Suicide: It’s the second-leading cause of death for young people aged 10 to 24. This means that more middle school, high school, and college students die by suicide than they do from cancer, heart disease, pneumonia, AIDS, influenza, stroke, and lung disease combined. As a parent, the thought of your teen having suicidal thoughts probably sends a shiver down your spine. No one wants to believe that their adolescent will be a victim, but each day in the U.S., there are nearly 3,500 suicide attempts in high school students. This number does not account for middle school students or college students. It’s important to know the signs of suicidal thoughts and ideation, because the vast majority of teens who attempt suicide show warning signs. Read on to learn more about suicide in teens and what you can do to make your teenager safer.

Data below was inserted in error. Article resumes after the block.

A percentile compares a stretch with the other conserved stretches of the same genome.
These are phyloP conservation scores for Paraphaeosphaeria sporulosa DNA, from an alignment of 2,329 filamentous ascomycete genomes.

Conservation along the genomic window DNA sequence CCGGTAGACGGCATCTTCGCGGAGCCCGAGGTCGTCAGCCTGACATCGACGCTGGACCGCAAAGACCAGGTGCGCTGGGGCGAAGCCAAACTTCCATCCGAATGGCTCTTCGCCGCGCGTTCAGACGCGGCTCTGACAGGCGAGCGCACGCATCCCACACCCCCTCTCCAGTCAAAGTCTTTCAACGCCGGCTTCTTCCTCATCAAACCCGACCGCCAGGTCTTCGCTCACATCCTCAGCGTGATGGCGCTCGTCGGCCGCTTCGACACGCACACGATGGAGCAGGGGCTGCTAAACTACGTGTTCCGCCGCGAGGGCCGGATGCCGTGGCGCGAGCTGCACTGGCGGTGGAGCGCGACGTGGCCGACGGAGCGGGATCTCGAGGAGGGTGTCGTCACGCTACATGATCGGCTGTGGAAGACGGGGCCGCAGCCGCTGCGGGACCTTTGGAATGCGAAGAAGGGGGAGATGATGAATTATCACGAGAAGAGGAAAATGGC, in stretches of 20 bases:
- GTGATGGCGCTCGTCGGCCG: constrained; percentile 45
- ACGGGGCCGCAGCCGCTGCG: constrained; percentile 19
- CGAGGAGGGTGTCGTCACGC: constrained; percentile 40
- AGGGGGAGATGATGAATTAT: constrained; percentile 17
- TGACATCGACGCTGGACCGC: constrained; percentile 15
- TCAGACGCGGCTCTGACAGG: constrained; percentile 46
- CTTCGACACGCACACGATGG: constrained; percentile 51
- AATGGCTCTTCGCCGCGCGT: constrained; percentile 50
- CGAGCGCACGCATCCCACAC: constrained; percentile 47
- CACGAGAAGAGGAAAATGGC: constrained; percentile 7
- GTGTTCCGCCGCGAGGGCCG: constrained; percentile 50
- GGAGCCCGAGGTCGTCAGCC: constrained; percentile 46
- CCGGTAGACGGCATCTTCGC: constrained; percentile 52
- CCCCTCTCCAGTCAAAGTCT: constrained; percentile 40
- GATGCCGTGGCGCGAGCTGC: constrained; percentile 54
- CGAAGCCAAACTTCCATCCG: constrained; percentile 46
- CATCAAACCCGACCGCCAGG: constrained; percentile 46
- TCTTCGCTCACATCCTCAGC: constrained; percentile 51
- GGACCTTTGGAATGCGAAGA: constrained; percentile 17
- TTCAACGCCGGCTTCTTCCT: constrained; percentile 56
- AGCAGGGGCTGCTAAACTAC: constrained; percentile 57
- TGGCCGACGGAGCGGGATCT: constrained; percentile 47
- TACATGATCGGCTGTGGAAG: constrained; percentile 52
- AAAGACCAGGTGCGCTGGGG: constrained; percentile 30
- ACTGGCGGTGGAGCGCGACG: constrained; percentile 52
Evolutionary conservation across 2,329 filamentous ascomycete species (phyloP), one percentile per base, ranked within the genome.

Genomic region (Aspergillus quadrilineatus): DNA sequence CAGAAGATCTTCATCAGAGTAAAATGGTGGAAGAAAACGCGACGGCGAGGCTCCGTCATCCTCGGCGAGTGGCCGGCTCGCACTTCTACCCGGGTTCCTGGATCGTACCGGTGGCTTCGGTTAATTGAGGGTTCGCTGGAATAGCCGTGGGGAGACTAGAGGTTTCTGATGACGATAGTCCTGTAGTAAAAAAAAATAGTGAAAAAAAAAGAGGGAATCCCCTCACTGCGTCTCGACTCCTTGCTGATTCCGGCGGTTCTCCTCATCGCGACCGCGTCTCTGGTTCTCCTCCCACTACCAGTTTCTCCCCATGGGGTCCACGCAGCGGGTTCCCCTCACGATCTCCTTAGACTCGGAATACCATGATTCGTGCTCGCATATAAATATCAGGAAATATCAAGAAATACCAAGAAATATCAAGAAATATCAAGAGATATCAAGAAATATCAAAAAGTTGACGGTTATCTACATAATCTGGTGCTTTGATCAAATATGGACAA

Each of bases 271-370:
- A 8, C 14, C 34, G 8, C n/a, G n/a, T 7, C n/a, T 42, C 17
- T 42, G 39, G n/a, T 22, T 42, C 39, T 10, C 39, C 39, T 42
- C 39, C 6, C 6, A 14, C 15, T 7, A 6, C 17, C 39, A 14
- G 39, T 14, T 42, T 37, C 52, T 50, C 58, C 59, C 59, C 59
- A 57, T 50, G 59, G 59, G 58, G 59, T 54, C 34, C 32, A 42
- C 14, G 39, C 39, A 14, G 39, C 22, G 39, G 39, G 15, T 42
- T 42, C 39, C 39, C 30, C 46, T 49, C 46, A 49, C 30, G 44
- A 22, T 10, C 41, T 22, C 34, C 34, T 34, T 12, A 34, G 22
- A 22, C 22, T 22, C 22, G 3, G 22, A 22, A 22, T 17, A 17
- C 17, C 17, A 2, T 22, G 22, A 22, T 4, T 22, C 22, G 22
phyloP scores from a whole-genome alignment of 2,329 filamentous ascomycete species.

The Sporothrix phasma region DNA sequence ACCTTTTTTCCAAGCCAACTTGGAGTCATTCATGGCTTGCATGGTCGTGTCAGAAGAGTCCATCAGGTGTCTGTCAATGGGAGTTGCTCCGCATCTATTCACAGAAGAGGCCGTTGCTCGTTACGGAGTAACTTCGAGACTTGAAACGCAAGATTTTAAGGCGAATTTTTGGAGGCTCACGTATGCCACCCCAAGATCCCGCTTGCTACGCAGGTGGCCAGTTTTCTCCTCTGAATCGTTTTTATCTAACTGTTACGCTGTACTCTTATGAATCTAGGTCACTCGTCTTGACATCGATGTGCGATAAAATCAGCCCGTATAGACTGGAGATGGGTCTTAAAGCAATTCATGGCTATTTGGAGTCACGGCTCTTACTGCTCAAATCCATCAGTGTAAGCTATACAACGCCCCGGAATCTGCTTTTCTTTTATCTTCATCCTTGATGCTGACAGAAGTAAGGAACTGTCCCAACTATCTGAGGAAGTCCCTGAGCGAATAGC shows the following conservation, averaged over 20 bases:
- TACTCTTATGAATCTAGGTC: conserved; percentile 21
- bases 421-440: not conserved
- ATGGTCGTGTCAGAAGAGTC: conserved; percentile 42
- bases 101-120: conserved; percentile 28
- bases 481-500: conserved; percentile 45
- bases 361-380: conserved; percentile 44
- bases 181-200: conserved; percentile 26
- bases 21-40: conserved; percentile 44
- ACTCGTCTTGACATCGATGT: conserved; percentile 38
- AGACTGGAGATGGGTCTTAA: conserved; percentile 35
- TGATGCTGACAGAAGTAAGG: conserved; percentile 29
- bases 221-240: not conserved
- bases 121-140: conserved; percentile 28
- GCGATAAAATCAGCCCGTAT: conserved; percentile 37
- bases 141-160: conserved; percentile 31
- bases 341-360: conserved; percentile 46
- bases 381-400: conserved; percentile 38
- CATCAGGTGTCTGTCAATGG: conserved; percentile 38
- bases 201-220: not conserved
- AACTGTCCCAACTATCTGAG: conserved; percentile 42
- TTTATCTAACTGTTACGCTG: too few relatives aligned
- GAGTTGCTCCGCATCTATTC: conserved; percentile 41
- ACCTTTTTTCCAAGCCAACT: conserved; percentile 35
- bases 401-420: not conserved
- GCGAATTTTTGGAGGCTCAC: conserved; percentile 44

Depression, Anxiety, and Other Mental Health Concerns
Many teens who have suicidal thoughts and ideation are suffering from various mental health issues. Severe depression is one mental illness that can lead to an attempted or completed suicide. If your teen has depression, be sure that he or she is getting the help needed to overcome this disease. Often, treatment for depression includes both cognitive behavioral therapy and medication. Be aware that stopping medication suddenly can lead to an increase in suicidal thoughts.
It’s not only depression that can cause suicidal tendencies. Various types of anxiety can also be to blame. Two types of anxiety that can cause suicidal thinking are:
Teens with ADHD, schizophrenia, bipolar disorder, and other mental illnesses might also be at an increased risk. Talk to your teen’s mental health professional and stay vigilant for the signs of suicidal ideation.
Bullying and Other Environmental Concerns